No country can intervene in Pak nuclear plan: FO
* Spokesman says country is not NSG member
* US, Afghan authorities have denied Pakistani doctor detained at Bagram airbase
By Sajjad Malik
ISLAMABAD: Pakistan is not a member of the Nuclear Suppliers Group (NSG) and as such, the group has no say in Pakistan’s nuclear programme or its assets, Foreign Office spokesman Muhammad Sadiq said on Monday.
He told a weekly media briefing that the country had no relationship with the group. He said Pakistan’s nuclear assets were fully secure and “followed the best international practices”. Referring to the investigation into Dr Abdul Qadeer Khan’s alleged role in nuclear proliferation, he said the issue’s relevance to foreign policy had been resolved several years ago. Recent statements in the media were only important in a domestic context, he added.
The spokesman said the country needed energy and civilian nuclear power plants would help in that regard. “Pakistan is interested in co-operating with other countries to produce nuclear power under the proper safeguards,” he said. Referring to the nuclear deal between India and the United States, the spokesman said that Pakistan’s stance on the matter was clear. The country’s national security interests were supreme and the government would do whatever was necessary to protect them, APP reported him as saying.
Sadiq said the Indo-Pak relationship was very important for regional prosperity, adding that relations were moving in a positive direction. He confirmed that the ceasefire along the Line of Control had been violated thrice in the past few days. He also said that India had not provided any evidence to confirm allegations that Pakistan had been involved in the bombing of its embassy in Kabul.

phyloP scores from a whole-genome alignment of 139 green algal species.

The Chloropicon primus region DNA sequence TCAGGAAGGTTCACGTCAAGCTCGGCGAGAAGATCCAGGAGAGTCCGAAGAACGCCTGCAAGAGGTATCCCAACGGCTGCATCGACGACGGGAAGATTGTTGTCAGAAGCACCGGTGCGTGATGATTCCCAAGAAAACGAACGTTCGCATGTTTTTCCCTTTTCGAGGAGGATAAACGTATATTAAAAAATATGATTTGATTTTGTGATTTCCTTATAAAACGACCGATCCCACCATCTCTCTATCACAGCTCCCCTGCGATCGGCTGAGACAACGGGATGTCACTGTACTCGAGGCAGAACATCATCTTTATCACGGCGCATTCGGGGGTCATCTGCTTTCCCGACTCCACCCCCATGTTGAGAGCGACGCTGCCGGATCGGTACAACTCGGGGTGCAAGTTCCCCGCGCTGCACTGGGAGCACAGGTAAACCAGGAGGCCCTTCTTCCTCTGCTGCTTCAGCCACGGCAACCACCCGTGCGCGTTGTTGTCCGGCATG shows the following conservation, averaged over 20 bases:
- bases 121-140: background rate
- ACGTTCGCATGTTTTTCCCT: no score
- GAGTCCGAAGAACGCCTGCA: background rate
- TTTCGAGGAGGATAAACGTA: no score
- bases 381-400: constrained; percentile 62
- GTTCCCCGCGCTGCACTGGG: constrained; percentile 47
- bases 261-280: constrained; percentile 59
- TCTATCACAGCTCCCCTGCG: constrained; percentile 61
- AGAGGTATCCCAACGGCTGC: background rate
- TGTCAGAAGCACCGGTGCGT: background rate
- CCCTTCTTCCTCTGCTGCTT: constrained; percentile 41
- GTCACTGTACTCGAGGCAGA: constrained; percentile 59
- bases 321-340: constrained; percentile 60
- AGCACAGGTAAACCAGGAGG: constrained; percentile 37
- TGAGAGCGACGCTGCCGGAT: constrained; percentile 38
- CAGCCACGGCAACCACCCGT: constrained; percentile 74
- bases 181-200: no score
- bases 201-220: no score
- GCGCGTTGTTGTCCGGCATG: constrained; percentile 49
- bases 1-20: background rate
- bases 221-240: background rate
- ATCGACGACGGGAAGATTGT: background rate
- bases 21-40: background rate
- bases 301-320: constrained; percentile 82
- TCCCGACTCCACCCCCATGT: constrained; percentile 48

Gilani’s lead: To questioning, the spokesman said that Prime Minister Yousuf Raza Gilani would lead the Pakistan delegation at the South Asian Association for Regional Co-operation (SAARC) summit in Colombo on August 2-3. Indian and Pakistani foreign ministers would meet on its sidelines, he said, adding that no meeting had yet been confirmed between the two prime ministers. On the premier’s maiden visit to the United States, he said that bilateral relations between the US and Pakistan were just as necessary for both countries as they were for peace and security in Southeast Asia. “The complete range of bilateral relations, including political ties, terrorism, army-to-army contact, strategic contact and economic ties would be discussed by the two leaders [during their meeting on Monday],” he said.
Female doctor: Sadiq responded to questions about the detention of a Pakistani female doctor by US forces at Bagram airbase by saying that these reports had been denied by both Afghan and US officials. However, he added, if new information surfaced, Pakistani authorities would take up the issue again. On the reported detention of Pakistani journalist Nayyer Zaidi in the US, the spokesman said that the government did not have any details, but was in touch with his wife and would do everything to assist the family. According to NNI, Sadiq said Labour and Manpower Minister Syed Khursheed Ahmad Shah would lead Pakistan’s delegation to the 15th NAM Ministerial meeting. He also said that modalities of a United Nations probe into the assassination of Benazir Bhutto were being worked on and an announcement was expected in a few weeks.